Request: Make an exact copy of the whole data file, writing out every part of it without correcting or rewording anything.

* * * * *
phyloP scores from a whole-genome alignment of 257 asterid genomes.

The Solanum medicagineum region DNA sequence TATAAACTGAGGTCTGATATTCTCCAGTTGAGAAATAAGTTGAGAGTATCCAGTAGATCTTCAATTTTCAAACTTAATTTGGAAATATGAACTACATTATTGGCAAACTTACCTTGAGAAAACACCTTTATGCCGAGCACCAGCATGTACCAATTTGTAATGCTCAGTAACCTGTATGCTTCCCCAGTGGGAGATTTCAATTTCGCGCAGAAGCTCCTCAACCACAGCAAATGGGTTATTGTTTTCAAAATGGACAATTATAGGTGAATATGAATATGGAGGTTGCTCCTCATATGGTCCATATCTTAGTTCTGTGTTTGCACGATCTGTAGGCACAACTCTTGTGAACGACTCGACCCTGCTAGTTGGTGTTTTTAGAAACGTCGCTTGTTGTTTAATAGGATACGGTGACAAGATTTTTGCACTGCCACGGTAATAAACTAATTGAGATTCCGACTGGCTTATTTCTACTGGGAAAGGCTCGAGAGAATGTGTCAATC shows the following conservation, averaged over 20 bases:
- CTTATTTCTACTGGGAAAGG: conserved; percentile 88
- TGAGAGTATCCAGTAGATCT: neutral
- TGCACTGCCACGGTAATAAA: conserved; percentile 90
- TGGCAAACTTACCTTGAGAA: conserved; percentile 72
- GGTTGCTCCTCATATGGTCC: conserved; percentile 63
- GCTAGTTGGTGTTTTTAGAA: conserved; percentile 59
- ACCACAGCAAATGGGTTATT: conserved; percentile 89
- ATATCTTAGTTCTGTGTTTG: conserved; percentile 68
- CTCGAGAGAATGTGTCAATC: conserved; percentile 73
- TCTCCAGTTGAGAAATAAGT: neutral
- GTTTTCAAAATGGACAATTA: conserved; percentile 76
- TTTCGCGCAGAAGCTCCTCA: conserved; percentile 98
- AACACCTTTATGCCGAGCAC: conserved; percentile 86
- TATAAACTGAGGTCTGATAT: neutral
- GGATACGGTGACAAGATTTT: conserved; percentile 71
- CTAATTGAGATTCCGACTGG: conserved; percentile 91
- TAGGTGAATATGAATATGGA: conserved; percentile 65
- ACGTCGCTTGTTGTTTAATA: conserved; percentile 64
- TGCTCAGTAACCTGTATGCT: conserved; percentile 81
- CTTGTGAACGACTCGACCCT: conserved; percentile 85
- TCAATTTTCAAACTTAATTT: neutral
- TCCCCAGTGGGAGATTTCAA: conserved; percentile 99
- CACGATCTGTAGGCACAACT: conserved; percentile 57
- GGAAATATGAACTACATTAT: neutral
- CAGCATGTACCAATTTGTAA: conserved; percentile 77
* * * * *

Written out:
phyloP scores from a whole-genome alignment of 257 asterid genomes.

The Solanum medicagineum region DNA sequence TATAAACTGAGGTCTGATATTCTCCAGTTGAGAAATAAGTTGAGAGTATCCAGTAGATCTTCAATTTTCAAACTTAATTTGGAAATATGAACTACATTATTGGCAAACTTACCTTGAGAAAACACCTTTATGCCGAGCACCAGCATGTACCAATTTGTAATGCTCAGTAACCTGTATGCTTCCCCAGTGGGAGATTTCAATTTCGCGCAGAAGCTCCTCAACCACAGCAAATGGGTTATTGTTTTCAAAATGGACAATTATAGGTGAATATGAATATGGAGGTTGCTCCTCATATGGTCCATATCTTAGTTCTGTGTTTGCACGATCTGTAGGCACAACTCTTGTGAACGACTCGACCCTGCTAGTTGGTGTTTTTAGAAACGTCGCTTGTTGTTTAATAGGATACGGTGACAAGATTTTTGCACTGCCACGGTAATAAACTAATTGAGATTCCGACTGGCTTATTTCTACTGGGAAAGGCTCGAGAGAATGTGTCAATC shows the following conservation, averaged over 20 bases:
- CTTATTTCTACTGGGAAAGG: conserved; percentile 88
- TGAGAGTATCCAGTAGATCT: neutral
- TGCACTGCCACGGTAATAAA: conserved; percentile 90
- TGGCAAACTTACCTTGAGAA: conserved; percentile 72
- GGTTGCTCCTCATATGGTCC: conserved; percentile 63
- GCTAGTTGGTGTTTTTAGAA: conserved; percentile 59
- ACCACAGCAAATGGGTTATT: conserved; percentile 89
- ATATCTTAGTTCTGTGTTTG: conserved; percentile 68
- CTCGAGAGAATGTGTCAATC: conserved; percentile 73
- TCTCCAGTTGAGAAATAAGT: neutral
- GTTTTCAAAATGGACAATTA: conserved; percentile 76
- TTTCGCGCAGAAGCTCCTCA: conserved; percentile 98
- AACACCTTTATGCCGAGCAC: conserved; percentile 86
- TATAAACTGAGGTCTGATAT: neutral
- GGATACGGTGACAAGATTTT: conserved; percentile 71
- CTAATTGAGATTCCGACTGG: conserved; percentile 91
- TAGGTGAATATGAATATGGA: conserved; percentile 65
- ACGTCGCTTGTTGTTTAATA: conserved; percentile 64
- TGCTCAGTAACCTGTATGCT: conserved; percentile 81
- CTTGTGAACGACTCGACCCT: conserved; percentile 85
- TCAATTTTCAAACTTAATTT: neutral
- TCCCCAGTGGGAGATTTCAA: conserved; percentile 99
- CACGATCTGTAGGCACAACT: conserved; percentile 57
- GGAAATATGAACTACATTAT: neutral
- CAGCATGTACCAATTTGTAA: conserved; percentile 77